Purposely Pixelated

In Art Projects
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You guys know that I’m always playing around with odd projects and lately, it’s no different. The latest fascination in my photography world is to play around with pixelating photos on purpose. The idea came about when my son received a Lego project as his big Christmas gift one year. It was a world map configured solely out of 1 x 1 round lego pieces.

It got me thinking about how I might try to make something like that out of one of my own photos. My first stop was to do a little google sleuthing to see if there were any tutorials available. It turns out that there are quite a few different approaches, but all of them start with overly pixelating an image. The one I decided to go with uses a set of simple steps to add contrast, reduce the number of colors and then downsize a photo before making it larger again in order to create the blocky appearance.

I tried the technique a few times and realized that it would be a lot less time consuming if I created an action in Photoshop to do all the steps for me. My workflow sped up considerably and I was able to try the process out on a variety of different photos to see which ones looked best. In my less than scientific method, I discovered that images that were simple looked much better than images that had very detailed compositions.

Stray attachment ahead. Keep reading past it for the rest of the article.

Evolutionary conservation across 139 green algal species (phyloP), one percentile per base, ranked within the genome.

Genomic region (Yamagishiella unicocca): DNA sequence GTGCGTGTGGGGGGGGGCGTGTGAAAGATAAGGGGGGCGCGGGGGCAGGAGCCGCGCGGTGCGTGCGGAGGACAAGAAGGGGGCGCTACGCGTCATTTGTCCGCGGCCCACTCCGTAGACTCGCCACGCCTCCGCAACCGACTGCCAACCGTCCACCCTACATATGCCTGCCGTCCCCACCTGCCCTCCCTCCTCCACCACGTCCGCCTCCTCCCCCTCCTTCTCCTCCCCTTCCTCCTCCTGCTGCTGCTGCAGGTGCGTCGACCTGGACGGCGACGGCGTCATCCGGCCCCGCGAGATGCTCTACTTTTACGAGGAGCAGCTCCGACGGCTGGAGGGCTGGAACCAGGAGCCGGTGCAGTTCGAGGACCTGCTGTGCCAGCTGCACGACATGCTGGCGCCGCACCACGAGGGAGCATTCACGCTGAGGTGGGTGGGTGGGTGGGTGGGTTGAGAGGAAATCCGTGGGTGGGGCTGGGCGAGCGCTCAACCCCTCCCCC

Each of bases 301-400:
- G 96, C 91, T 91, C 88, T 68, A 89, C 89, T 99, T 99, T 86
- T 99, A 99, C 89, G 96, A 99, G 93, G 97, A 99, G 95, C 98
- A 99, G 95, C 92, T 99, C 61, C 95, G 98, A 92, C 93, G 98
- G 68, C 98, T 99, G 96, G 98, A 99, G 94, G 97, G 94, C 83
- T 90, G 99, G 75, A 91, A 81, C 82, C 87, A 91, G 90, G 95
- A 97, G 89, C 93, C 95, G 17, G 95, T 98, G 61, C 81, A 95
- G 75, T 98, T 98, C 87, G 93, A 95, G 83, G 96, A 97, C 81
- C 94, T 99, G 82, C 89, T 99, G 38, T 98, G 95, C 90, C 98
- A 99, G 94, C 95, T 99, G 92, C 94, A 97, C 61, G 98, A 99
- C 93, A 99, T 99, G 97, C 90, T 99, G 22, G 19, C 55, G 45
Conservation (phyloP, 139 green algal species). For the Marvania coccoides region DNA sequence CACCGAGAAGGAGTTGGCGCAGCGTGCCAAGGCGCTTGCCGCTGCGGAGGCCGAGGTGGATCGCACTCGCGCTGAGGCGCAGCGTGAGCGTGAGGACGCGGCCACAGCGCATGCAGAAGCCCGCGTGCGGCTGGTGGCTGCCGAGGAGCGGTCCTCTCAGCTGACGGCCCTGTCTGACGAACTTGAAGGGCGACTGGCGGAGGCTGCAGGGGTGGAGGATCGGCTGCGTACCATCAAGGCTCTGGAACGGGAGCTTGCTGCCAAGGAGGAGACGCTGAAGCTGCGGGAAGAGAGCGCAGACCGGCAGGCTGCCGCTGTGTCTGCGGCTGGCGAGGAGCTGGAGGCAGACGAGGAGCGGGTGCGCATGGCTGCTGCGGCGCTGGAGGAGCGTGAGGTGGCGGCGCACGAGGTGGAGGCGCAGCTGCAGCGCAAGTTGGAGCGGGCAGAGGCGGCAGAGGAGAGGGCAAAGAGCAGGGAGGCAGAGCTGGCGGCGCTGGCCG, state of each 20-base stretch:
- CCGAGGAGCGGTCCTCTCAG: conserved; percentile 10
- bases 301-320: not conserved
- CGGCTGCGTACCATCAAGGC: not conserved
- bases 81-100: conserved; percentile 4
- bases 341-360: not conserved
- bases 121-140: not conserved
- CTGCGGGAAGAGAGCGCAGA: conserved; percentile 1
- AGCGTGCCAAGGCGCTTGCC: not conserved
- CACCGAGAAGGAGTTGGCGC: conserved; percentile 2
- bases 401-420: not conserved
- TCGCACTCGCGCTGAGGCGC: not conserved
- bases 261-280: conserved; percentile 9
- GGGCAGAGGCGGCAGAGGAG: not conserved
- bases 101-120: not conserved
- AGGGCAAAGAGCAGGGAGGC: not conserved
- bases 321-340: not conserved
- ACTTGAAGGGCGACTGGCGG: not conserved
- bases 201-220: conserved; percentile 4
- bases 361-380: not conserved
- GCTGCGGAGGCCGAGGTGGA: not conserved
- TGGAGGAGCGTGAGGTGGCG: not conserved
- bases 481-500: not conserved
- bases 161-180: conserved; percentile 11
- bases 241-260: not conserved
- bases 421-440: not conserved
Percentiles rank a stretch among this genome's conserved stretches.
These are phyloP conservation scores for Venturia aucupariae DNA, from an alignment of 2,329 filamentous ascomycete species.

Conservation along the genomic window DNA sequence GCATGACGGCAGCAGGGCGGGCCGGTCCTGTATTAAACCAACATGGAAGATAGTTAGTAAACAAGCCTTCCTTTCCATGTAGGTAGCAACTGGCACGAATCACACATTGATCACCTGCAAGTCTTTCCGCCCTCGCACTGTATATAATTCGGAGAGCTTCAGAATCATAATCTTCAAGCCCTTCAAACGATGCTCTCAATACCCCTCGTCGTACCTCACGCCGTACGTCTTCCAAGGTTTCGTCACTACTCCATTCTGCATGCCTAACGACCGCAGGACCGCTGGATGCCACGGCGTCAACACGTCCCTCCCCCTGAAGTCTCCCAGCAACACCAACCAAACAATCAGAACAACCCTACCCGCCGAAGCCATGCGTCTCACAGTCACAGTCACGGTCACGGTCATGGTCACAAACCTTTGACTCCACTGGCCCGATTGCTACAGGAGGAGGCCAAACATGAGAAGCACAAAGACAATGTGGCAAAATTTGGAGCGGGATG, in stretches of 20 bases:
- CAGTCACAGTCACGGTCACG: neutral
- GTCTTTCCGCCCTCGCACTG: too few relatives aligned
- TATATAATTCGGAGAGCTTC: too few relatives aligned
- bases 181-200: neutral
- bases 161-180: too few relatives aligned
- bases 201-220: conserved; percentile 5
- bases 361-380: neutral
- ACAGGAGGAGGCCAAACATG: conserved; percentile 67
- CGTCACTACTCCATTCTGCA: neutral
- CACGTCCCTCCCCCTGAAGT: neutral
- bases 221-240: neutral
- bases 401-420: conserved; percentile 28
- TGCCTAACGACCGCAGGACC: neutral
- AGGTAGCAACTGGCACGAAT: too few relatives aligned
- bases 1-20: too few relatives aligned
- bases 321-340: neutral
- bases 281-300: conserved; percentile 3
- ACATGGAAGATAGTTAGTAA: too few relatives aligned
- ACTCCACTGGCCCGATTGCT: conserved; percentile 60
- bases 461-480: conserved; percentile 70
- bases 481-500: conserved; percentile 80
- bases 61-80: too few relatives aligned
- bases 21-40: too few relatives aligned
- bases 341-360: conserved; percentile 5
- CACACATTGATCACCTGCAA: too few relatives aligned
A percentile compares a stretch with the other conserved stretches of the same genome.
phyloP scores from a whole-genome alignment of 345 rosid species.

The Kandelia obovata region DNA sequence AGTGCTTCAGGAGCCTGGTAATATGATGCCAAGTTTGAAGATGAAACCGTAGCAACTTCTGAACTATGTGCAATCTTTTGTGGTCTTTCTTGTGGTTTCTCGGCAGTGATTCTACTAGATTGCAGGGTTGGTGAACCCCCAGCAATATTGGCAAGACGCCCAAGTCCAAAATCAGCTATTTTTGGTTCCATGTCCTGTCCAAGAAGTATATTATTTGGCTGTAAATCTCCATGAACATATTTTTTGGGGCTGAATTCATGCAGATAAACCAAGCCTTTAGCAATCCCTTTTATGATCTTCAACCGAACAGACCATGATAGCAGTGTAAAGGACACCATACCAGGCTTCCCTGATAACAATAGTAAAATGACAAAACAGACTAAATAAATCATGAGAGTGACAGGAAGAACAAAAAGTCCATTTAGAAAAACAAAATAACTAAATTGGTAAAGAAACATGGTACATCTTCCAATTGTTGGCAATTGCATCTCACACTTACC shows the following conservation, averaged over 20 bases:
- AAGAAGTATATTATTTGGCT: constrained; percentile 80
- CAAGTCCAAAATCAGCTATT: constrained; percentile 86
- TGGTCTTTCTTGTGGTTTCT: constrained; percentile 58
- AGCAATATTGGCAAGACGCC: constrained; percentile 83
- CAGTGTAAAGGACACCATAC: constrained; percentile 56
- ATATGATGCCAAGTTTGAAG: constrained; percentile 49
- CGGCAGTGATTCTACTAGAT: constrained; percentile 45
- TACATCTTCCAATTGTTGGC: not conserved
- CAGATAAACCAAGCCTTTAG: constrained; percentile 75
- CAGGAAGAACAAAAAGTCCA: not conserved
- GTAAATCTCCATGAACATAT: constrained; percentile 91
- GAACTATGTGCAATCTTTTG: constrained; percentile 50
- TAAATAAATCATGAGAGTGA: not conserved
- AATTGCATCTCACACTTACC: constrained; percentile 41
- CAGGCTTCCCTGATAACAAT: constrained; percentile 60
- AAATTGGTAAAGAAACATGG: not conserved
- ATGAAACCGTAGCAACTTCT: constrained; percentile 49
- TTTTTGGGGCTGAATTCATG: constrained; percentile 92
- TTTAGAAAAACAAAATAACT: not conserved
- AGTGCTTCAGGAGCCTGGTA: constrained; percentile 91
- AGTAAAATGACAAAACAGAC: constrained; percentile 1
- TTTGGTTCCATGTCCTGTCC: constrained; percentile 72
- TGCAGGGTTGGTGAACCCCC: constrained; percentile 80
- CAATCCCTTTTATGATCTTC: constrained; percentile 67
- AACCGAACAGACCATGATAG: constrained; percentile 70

Getting the images pixelated was just the first step in the process. I also needed to plan out how I might actually make something into a Lego creation. I decided to base my design off the square technic base plates which have a 16 x 16 stud layout. The pixelated images have color blocks that are made up of 16 pixels, so I set up a guide layout in Photoshop to estimate how many base plates and how many round pieces I need.

After that, it’s just a matter of cropping and fitting the image into an acceptable amount of pieces. I’ve been trying a out a variety of camera related images to see if anything looks fun to try and create for my classroom or my office. It’s been fun to photograph some older cameras that I use as examples in class and pixelate them. Here are a few that I’ve tried out over the last few weeks.

The last step in the process is try to figure out how many of each color tiles I’m going to need and unfortunately, I’m not exactly sure how I’m going to do that part besides printing out pages and assigning each color a number in a “paint by number” approach. Any suggestions from readers would be welcomed if you have a better way I should try! Whatever I image I decide to try, I know it will be a commitment. This feels like it will be the perfect project I can tackle over the summer break.

Working in blocks – Angie

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